Scientists hope to discover more sources with similar configurations, which will provide opportunities to improve our understanding of supermassive black holes. Learn more about black holes Black holes, perhaps the most mysterious entities in our universe, challenge the limits of our understanding of physics and time. Born from the ruins of giant stars, they are shrouded in a veil of mystery and enchantment, forcing scientists to constantly reveal their secrets. Formation and Characteristics Stars with a mass about 20 times that of our Sun undergo significant annihilation, leading to the birth of black holes. When these stars run out of nuclear fuel, they can no longer support the force of gravity pushing them inward, causing them to collapse in a spectacular explosion known as a supernova. What’s left is a core where gravity brings everything together into a single point called the singularity, around which a boundary called the event horizon forms. Once the object passes this threshold, escape becomes impossible, even for light, thus making the black hole invisible against the cosmic background. Types of black holes Scientists classify black holes into three main types: stellar, supermassive, and intermediate. Stellar black holes result from the gravitational collapse of massive stars and are typically 20 times the mass of the Sun. Supermassive black holes, hidden at the centers of galaxies, including our own Milky Way, have masses equivalent to millions or billions of suns.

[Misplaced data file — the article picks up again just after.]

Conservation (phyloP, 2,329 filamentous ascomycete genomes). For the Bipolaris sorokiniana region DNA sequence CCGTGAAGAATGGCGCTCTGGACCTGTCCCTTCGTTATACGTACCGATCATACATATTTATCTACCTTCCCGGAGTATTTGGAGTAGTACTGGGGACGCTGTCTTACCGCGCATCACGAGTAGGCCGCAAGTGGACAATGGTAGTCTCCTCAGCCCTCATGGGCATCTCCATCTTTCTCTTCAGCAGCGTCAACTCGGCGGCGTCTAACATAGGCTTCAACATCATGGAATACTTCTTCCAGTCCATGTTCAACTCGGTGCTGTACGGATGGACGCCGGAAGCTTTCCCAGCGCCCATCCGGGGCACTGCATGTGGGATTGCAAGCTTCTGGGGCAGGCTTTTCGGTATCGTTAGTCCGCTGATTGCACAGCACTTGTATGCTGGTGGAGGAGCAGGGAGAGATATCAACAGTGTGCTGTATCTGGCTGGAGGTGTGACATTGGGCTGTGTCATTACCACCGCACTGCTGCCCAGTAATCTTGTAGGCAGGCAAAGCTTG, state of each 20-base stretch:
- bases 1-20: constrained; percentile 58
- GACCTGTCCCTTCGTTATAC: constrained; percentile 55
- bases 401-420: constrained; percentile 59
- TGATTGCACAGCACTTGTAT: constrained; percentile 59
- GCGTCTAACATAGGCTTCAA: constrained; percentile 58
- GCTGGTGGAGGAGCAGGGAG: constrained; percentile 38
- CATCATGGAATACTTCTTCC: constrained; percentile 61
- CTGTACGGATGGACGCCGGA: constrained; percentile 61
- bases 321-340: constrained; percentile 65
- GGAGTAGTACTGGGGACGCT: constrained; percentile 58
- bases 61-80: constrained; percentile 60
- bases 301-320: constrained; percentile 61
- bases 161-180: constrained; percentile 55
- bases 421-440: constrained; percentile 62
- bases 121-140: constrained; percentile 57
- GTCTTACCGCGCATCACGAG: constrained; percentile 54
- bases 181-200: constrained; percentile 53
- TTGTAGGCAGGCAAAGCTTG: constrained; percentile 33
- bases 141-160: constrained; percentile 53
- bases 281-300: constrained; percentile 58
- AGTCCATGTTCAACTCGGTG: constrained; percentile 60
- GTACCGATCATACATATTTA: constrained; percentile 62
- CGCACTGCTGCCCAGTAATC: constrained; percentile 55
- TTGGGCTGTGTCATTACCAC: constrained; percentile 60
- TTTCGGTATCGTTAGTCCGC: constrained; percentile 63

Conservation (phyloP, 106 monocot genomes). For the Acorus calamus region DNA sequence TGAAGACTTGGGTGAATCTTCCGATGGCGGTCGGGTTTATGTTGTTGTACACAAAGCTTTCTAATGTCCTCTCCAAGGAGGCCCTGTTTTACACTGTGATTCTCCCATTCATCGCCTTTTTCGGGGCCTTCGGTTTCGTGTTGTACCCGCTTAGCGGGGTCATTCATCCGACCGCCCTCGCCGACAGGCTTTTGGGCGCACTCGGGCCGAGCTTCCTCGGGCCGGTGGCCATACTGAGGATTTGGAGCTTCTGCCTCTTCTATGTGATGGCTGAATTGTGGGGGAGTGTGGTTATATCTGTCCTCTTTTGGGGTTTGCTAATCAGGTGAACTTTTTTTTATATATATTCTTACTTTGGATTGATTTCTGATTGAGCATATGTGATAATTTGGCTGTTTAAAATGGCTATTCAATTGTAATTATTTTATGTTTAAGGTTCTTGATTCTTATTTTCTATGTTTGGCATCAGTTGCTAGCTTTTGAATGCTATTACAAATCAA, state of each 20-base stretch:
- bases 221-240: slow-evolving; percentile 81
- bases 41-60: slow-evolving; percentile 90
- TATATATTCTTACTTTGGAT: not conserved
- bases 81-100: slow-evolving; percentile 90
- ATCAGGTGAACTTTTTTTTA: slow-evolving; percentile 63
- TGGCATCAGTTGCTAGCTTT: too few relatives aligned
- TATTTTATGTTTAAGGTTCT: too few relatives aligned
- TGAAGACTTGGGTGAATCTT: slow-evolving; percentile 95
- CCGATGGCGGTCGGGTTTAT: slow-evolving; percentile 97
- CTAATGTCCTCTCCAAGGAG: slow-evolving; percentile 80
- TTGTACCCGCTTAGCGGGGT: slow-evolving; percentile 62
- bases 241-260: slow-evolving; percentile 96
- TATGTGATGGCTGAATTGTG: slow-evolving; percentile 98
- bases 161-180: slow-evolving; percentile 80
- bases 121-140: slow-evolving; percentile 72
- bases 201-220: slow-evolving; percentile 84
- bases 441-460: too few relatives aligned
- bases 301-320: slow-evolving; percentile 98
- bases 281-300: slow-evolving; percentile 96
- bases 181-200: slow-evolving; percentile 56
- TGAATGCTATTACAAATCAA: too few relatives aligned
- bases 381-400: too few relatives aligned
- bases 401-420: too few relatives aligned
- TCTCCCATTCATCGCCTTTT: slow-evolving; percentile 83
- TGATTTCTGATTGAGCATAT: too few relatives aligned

The existence of intermediate black holes, whose masses lie between stellar and supermassive black holes, remains a subject of ongoing research and discussion. Accretion disks and hawk radiation Black holes suck nearby matter into a swirling accretion disk, where intense gravity heats the material, causing it to emit X-rays and other forms of radiation. This broadcast allows scientists to indirectly observe and study black holes. The concept of Hawking radiation proposed by physicist Stephen Hawking shows that black holes can also emit particles due to quantum mechanical effects near the event horizon, leading to a gradual loss of mass and energy.